The fluorescent, acidulous colours radiating out from behind a gender-ambiguous portrait on Free Dimensional‘s cover provide a reasonably telling look at its contents. Diamond Rings (one man show John O’Regan) longs to capture the over-the-top flair of the 80s, the decade he was born in and draws his influence from. It is O’Regan’s follow-up to last year’s well-received debut Special Affectations, which, despite its roots, occasionally teetered on art pop. Free Dimensional returns to those silken textures, but neglects to bring anything else to the table, namely a personality.
“I can fly across the ocean,” begins of O’Regan on “Everything Speaks”, brimming with confidence. But despite his seeming sure-footedness, Free Dimensional is little more than bravura spouted over wearyingly open-ended songs with sanitized production. Most of them involve themes of love and desire, but they’re delivered with an impassivity that would make you think that O’Regan is singing about people he doesn’t care for. Even when his sentiments are positive, the garden-variety lyrics used only serve to chip away at their memorability: “Come a little closer/I don’t mind/I wanna be with you all the time.”
O’Regan’s blunt, nasally baritone is serviceable but often lethargic; he doesn’t challenge himself or even move out of that unmistakably masculine range. Killers-styled track “Runaway Love” provides an injection of energy before things slow down with tedious snoozer “Put Me On” and self-aggrandizing lead single “I’m Just Me.” The stylistic choices here are safe, expected and limited, and the lyrics pursue a similar ideal. Closer “Day & Night”’s attempts at irreverence amuse, but it counts on you not taking it seriously. When he’s weltering into personal territory, there’s a sense that O’Regan would do well to dig a little deeper; “A to Z,” O’Regan’s self-examination of hedonism quickly deteriorates into dance floor trifle.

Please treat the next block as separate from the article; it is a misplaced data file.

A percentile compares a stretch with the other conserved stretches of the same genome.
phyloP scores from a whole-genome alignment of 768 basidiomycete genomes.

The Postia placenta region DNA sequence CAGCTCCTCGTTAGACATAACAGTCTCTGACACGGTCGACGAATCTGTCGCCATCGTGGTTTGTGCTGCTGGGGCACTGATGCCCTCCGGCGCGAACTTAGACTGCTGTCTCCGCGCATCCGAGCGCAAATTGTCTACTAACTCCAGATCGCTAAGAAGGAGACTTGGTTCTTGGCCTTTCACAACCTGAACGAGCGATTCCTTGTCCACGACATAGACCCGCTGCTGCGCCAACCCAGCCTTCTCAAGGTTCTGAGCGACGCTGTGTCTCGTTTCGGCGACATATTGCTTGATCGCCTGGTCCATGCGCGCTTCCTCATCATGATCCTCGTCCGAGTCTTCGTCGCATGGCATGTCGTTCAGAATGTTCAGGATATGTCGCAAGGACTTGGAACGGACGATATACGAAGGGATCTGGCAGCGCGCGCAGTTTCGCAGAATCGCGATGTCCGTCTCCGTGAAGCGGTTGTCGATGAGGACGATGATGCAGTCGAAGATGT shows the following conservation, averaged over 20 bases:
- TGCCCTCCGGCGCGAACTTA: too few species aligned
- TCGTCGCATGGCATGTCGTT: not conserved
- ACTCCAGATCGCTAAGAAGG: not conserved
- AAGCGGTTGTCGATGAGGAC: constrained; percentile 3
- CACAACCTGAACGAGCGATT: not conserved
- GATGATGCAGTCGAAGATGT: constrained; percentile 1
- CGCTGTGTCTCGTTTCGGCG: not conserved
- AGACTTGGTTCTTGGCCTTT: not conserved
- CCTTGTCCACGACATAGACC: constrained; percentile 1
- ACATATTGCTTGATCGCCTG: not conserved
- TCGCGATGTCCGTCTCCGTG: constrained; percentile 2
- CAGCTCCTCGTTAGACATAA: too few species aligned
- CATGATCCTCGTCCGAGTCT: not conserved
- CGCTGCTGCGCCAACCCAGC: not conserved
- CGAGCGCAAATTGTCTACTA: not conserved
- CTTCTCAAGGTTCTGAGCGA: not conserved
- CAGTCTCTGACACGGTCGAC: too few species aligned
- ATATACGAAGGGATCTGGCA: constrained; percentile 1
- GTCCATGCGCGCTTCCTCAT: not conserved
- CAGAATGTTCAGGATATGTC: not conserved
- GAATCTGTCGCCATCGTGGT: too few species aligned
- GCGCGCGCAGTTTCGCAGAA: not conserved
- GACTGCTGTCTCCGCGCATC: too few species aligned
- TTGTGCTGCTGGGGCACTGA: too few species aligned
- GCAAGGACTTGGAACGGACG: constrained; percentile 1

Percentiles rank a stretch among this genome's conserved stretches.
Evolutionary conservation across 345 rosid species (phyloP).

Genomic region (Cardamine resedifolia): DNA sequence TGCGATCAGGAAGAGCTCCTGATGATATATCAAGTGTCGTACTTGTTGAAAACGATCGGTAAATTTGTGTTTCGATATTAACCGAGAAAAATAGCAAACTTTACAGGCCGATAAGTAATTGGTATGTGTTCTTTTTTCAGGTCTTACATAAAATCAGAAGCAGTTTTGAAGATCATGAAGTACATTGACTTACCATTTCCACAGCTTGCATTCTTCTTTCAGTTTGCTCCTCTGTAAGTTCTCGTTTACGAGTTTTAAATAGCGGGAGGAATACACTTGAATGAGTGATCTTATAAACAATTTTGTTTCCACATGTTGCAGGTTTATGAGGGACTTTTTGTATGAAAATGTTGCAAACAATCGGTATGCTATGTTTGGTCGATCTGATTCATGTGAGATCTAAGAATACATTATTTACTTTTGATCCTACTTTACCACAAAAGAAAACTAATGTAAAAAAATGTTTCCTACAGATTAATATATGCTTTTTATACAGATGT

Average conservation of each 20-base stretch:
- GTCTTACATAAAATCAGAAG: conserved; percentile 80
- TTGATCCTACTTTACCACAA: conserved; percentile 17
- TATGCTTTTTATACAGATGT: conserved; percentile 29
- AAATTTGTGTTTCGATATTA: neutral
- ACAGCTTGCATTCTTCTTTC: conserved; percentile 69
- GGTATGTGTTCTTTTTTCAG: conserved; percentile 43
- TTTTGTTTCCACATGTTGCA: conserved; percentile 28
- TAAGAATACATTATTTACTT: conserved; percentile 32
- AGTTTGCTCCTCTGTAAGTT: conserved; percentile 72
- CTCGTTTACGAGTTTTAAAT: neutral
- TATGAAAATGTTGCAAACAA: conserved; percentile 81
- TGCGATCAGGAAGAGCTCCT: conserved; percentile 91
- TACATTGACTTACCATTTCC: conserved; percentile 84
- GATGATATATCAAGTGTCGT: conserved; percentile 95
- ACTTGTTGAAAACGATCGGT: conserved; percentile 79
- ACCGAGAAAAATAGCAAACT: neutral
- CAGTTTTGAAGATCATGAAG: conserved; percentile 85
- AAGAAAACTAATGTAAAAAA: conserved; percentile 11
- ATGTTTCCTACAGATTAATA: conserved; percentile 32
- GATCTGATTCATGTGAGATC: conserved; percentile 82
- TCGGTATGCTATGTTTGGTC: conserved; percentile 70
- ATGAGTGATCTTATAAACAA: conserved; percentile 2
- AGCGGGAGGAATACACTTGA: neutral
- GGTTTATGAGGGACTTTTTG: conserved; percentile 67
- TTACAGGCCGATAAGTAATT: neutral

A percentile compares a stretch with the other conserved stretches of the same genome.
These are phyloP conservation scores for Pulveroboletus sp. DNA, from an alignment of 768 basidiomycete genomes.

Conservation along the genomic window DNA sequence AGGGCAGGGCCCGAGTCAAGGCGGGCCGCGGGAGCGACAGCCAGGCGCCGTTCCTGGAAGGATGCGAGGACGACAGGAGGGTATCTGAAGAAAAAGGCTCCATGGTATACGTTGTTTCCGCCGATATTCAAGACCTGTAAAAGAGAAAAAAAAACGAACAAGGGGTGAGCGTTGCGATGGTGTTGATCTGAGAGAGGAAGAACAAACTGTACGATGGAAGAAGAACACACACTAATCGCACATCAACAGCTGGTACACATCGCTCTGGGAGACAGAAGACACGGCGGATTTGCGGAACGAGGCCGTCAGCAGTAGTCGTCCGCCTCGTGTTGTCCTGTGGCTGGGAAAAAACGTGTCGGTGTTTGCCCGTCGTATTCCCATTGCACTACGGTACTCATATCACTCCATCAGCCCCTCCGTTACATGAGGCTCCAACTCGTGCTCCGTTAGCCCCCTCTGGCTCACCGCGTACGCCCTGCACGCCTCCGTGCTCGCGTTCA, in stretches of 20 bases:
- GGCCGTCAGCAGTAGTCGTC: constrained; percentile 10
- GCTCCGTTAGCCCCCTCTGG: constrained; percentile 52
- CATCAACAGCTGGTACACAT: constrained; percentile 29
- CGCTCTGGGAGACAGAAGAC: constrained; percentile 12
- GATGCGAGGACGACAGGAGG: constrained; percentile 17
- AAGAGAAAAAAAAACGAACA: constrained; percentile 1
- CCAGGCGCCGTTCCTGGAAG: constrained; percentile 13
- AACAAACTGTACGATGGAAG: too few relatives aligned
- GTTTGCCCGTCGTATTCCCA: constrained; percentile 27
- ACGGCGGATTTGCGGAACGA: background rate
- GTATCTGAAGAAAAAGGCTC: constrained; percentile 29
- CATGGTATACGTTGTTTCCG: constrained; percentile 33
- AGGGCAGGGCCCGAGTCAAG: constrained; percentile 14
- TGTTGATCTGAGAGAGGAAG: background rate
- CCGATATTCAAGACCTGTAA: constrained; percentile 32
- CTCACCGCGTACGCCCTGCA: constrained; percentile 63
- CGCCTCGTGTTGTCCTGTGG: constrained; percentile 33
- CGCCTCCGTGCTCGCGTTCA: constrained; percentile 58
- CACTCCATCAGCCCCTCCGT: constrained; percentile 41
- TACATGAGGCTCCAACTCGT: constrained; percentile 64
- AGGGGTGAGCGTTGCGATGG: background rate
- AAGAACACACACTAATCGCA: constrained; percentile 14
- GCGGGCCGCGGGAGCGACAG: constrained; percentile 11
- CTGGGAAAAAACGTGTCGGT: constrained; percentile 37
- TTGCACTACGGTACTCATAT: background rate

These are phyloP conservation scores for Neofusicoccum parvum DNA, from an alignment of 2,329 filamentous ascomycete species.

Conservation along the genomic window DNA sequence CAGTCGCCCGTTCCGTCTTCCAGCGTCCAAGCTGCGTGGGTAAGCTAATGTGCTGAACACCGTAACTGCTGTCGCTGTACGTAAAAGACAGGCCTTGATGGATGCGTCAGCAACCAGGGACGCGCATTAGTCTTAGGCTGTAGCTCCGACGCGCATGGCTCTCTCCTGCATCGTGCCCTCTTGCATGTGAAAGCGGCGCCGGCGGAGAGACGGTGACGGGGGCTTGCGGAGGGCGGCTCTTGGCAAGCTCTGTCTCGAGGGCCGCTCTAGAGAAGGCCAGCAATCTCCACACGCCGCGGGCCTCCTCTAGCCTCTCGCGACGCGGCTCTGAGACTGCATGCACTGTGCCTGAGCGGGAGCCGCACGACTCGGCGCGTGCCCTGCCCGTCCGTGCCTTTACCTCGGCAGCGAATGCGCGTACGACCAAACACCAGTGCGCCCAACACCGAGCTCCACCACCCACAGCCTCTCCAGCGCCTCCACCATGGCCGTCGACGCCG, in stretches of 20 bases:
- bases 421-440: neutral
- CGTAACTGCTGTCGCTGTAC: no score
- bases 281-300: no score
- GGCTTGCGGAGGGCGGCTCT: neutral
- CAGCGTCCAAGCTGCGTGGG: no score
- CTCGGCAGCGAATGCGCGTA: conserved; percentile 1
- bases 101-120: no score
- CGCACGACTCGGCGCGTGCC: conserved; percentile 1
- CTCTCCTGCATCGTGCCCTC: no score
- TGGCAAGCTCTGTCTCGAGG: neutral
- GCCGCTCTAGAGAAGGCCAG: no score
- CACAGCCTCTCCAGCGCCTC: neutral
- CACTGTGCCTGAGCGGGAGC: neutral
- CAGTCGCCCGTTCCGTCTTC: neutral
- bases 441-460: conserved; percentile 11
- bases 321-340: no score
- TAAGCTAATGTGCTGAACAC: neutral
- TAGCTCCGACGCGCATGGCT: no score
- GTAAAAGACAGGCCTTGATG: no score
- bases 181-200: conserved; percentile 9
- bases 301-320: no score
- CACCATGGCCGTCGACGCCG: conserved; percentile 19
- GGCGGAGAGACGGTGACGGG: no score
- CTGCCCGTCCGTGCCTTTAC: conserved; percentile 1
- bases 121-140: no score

The artificiality of the world’s diamond industry is a poorly kept secret. Likewise, Free Dimensional tries, and is largely unsuccessful, at taking commonplace elements and endowing them with value. “Runaway Love” excepting, the whole album taps on the glass ceiling politely, resisting the temptation to burst through. It’s shiny but fluffy, and sure to be a disappointment to those hoping that O’Regan could build on the promise of Special Affectations.
Plugging away since 1999, The National finally hit mainstream success with the release of their 2010 album High Violet. Of course, this entailed their first world tour, but in the new documentary Mistaken For Strangers, it’s only the backdrop for the relationship between lead singer Matt Berninger and his younger brother Tom, who had no idea that these short videos he was shooting would turn into a public document of their troubled, if still loving brotherhood.
We talk with Israeli rockers Vaadat Charigim about some of their favorite records.
We talk with Yvonne Ambree and Jesse Barnes of Take Berlin about some of the records which influenced the recording of their debut EP, Lionize.
Latest posts from The Film Stage